WASHINGTON, Nov 14: Following the entry of Northern Alliance elements into Kabul, United States special forces are now operating in southern Afghanistan in an apparent effort to pursue and tighten the ring around the Taliban in that region.
Defence Secretary Donald Rumsfeld said at a Pentagon briefing on Tuesday a number of special forces were already working with the Northern Alliance and similar forces were now functioning in the south as well.
The defence secretary refused to give a number for the troops in the south. He said the Taliban and the Al Qaeda had several choices.
“They can flee and reorganize in the south. They can flee and melt into the countryside. Or they can defect. If they reorganize in the south, we are going to get them. If they go to ground, we will ... root them out. And if they decide to flee, I doubt that they’ll find peace wherever they select. As you know, they have some neighbours and they could attempt to flee there, in Iran or Pakistan. They have some locations where they have previously been located, such as Somalia or Sudan. There are terrorist states that in the past have housed terrorists and terrorist networks, and they’re all listed on the list, countries like Iraq and Syria, Libya, Cuba, North Korea, and the like.”
Also at the briefing was Gen Richard Myers, chairman of the Joint Chiefs of Staff, who said in some areas, Taliban forces had decided to ally themselves with the opposition rather than face destruction. He added: “As far as Al Qaeda is concerned, coalition and Northern Alliance efforts have degraded some of al Qaeda’s fighting units and destroyed areas where they might hide. That said, the Al Qaeda terrorist organization remains dangerous, and our overall campaign objective remains to destroy Al Qaeda and break the Taliban’s hold on Afghanistan. So while the efforts on the ground are encouraging, we will continue our fight against terrorism.”
Asked whether the Taliban carried out a strategic withdrawal from Kabul or were forced to retreat, Gen Myers said the coalition forces had succeeded in degrading the Taliban command and control to a point where it was not effective. Their withdrawal “is a combination of things. It’s defections and it’s withdrawal, and it’s just trying to blend into the landscape, I would think. And .... it appears to be more disorganized than organized. I think they are very frustrated that they were not able to reinforce the north as they thought they could.”
As the Taliban retreated, the general said, “we are looking for Taliban on the move, either east or west out of Mazar-i-Sharif, or south out of Kabul, or, for that matter, east out of Kabul. The trick is trying to differentiate between Taliban and other forces and other peoples that may be leaving those locations, and that’s very, very difficult.”
Secretary Rumsfeld said special troops in the south were currently functioning independently of the tribes “and they are doing things that are helpful to our side and unhelpful to the other side”.
Q: There’s a question here as to whether or not you have heightened concerns given what is clearly their situation at the moment. And if you do have those heightened concerns, what do you think the appropriate course of action is? And again, are you also warning these other countries not to provide shelter to them?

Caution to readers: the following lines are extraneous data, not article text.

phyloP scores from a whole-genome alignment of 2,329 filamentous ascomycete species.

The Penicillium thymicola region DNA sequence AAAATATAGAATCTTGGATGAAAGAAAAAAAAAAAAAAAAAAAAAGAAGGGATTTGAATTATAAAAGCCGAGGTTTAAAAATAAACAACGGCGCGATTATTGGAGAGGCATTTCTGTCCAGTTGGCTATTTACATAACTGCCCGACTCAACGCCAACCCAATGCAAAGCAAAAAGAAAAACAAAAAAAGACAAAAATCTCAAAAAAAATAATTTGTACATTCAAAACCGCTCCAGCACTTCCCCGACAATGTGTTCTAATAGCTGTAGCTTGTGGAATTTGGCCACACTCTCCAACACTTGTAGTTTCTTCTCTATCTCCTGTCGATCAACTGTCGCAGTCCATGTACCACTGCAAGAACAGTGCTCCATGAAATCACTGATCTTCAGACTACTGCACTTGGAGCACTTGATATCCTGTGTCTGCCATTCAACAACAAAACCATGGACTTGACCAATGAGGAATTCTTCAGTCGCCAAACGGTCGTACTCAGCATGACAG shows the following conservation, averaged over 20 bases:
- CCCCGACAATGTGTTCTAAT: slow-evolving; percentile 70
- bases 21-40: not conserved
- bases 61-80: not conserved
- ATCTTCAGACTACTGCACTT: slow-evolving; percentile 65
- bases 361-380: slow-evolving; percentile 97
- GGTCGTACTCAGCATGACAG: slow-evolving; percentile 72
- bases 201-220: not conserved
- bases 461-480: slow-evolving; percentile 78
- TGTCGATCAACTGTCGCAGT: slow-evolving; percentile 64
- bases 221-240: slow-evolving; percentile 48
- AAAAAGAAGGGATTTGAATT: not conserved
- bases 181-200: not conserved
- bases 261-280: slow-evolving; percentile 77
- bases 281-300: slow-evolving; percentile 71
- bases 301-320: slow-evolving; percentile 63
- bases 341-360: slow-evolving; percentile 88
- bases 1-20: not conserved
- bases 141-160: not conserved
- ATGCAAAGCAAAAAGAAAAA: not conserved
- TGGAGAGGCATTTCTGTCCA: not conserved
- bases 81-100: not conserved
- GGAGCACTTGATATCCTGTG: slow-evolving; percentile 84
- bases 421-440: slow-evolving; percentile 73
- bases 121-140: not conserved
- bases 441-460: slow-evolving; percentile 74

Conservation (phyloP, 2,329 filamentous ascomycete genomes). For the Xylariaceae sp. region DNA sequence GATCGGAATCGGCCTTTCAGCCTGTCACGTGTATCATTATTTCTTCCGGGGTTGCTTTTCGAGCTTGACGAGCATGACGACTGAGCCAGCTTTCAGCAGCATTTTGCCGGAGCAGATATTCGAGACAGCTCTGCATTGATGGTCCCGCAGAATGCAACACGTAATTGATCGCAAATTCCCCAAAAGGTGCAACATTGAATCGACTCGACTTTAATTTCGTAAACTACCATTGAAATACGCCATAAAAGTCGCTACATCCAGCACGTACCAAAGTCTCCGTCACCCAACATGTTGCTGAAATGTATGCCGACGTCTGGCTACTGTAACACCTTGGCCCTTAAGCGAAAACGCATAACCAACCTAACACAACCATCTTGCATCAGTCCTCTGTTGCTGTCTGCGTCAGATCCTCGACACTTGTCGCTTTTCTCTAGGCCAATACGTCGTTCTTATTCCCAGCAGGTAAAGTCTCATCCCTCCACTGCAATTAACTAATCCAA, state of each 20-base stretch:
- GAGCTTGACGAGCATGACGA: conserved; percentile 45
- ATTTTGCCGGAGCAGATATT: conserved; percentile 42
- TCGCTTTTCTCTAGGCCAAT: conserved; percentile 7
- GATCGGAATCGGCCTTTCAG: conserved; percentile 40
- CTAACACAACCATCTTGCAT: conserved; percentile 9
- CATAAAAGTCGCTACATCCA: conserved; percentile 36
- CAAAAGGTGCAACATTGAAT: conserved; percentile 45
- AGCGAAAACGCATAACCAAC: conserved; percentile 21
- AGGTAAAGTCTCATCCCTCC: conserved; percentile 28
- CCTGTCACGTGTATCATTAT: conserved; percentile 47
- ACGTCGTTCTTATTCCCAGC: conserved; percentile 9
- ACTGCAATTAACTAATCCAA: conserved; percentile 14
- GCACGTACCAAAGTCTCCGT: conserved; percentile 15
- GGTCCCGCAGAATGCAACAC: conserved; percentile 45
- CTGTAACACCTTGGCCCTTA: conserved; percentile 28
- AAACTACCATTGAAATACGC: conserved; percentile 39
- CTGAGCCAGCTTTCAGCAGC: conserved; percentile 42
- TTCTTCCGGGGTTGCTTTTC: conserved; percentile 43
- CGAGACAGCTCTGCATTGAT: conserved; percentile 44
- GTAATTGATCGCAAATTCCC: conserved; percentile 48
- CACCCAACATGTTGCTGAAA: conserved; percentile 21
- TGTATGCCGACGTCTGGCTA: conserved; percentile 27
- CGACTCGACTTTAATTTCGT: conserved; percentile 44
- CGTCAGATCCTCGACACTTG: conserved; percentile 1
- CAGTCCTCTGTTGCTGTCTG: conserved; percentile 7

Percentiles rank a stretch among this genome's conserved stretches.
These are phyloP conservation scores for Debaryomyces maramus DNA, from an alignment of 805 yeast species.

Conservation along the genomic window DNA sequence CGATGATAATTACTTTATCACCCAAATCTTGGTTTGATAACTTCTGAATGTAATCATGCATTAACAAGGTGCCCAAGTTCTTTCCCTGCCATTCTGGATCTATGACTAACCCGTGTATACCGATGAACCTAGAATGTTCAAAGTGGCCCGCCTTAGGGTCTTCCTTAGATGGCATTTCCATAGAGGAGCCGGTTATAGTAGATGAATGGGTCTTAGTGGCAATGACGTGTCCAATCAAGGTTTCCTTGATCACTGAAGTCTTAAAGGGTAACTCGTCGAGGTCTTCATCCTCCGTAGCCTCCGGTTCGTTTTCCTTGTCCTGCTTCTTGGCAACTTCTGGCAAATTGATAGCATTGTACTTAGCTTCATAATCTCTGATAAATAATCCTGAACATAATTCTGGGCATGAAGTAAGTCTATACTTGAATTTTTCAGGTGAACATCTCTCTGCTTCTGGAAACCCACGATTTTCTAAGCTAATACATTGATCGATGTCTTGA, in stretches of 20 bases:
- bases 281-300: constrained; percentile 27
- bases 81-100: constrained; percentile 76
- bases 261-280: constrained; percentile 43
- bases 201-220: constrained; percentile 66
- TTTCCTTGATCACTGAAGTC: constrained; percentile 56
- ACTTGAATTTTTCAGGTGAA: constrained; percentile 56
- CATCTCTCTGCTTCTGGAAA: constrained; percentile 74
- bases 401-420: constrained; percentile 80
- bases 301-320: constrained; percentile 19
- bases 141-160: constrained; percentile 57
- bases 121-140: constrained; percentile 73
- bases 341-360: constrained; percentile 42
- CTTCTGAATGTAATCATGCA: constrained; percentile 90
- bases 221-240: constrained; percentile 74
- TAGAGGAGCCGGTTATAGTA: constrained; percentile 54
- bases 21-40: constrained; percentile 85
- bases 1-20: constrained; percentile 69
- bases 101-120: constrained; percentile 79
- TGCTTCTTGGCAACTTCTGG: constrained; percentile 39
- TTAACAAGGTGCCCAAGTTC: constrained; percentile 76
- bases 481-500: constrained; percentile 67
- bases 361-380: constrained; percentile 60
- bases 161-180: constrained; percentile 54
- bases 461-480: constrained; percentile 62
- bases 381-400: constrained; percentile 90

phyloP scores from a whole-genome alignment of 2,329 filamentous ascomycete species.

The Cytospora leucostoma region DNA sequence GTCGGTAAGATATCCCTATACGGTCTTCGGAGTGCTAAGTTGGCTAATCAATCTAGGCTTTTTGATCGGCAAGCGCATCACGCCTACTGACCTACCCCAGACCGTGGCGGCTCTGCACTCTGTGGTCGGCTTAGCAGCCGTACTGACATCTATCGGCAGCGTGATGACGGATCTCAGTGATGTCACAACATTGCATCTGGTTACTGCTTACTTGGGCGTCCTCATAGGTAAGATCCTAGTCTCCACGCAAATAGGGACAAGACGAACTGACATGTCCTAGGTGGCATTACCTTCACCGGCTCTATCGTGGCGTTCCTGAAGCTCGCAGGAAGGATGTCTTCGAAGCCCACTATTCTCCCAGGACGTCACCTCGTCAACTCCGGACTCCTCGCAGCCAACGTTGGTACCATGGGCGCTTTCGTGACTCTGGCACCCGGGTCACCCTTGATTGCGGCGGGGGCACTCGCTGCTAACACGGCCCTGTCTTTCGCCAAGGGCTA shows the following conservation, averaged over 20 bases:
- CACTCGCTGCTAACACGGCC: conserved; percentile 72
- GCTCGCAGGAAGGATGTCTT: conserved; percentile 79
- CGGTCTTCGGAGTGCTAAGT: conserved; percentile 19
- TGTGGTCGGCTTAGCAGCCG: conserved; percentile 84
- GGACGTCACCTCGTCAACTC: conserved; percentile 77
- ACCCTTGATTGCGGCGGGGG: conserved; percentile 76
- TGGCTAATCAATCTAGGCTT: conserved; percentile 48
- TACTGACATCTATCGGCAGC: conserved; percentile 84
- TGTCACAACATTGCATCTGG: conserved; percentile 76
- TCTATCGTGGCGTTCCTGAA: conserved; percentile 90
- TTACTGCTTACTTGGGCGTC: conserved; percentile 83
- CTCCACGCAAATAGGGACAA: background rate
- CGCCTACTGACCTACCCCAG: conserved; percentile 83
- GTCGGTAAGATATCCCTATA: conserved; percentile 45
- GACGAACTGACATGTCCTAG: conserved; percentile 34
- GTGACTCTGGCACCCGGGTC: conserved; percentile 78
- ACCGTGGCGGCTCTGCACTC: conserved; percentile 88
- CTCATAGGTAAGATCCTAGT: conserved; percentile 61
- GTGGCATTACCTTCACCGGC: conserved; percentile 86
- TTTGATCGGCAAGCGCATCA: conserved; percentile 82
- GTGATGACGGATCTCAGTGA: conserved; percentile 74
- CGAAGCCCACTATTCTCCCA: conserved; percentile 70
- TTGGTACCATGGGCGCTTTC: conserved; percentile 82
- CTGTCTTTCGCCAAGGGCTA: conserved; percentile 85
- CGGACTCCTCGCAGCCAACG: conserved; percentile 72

AL QAEDA CELLS: We think the appropriate course of action is to do exactly what the president said, and that is to recognize that you have trained terrorists all across this globe, and you have 50 or 60 Al Qaeda cells and you have other totally different terrorist networks, that they are increasingly likely to get their hands on weapons of mass destruction — chemical and biological weapons, that they pose a real threat to the United States, and that the way to deal with that is to go find them and kill them or bring them to justice.
Now, second, with respect to the other countries, the president has said from the outset that the task is to get the terrorists and to stop countries from harbouring terrorists. And it is not a threat, it is not a warning, it is a fact. The president in repeated speeches has said that the only way to deal with this problem is to find those terrorists and to drain the swamp. To the extent countries are financing or facilitating or tolerating terrorist networks, those countries have to be stopped from doing that. That is what he has said repeatedly.
TALIBAN LEADERS: Mr Rumsfeld told a press conference in New York on Wednesday, following a visit to ground zero, that it is gratifying to see the people of Afghanistan getting their country back but acknowledged that key Taliban leaders have yet to be found, Masood Haider adds from New York.
Defence secretary said that the US special forces are monitoring the key roads in southern Afghanistan as Taliban militia retreat.
“They (special forces) have been interdicting the main roads that connect the North to the South to see what’s going on and to stop people that they think ought to be stopped,” Rumsfeld said,
Further commenting about Taliban he observed that “some have been killed, others are hiding, and there are no particular reports of senior leadership having been located,”
Mr Rumsfeld toured the World Trade Centre ruins again to illustrate why the United States is fighting in Afghanistan.
On reports of the fall of Kandahar a Pentagon spokesman Dick McGraw dismissed such reports saying, “It is far from being a stable situation anywhere yet.”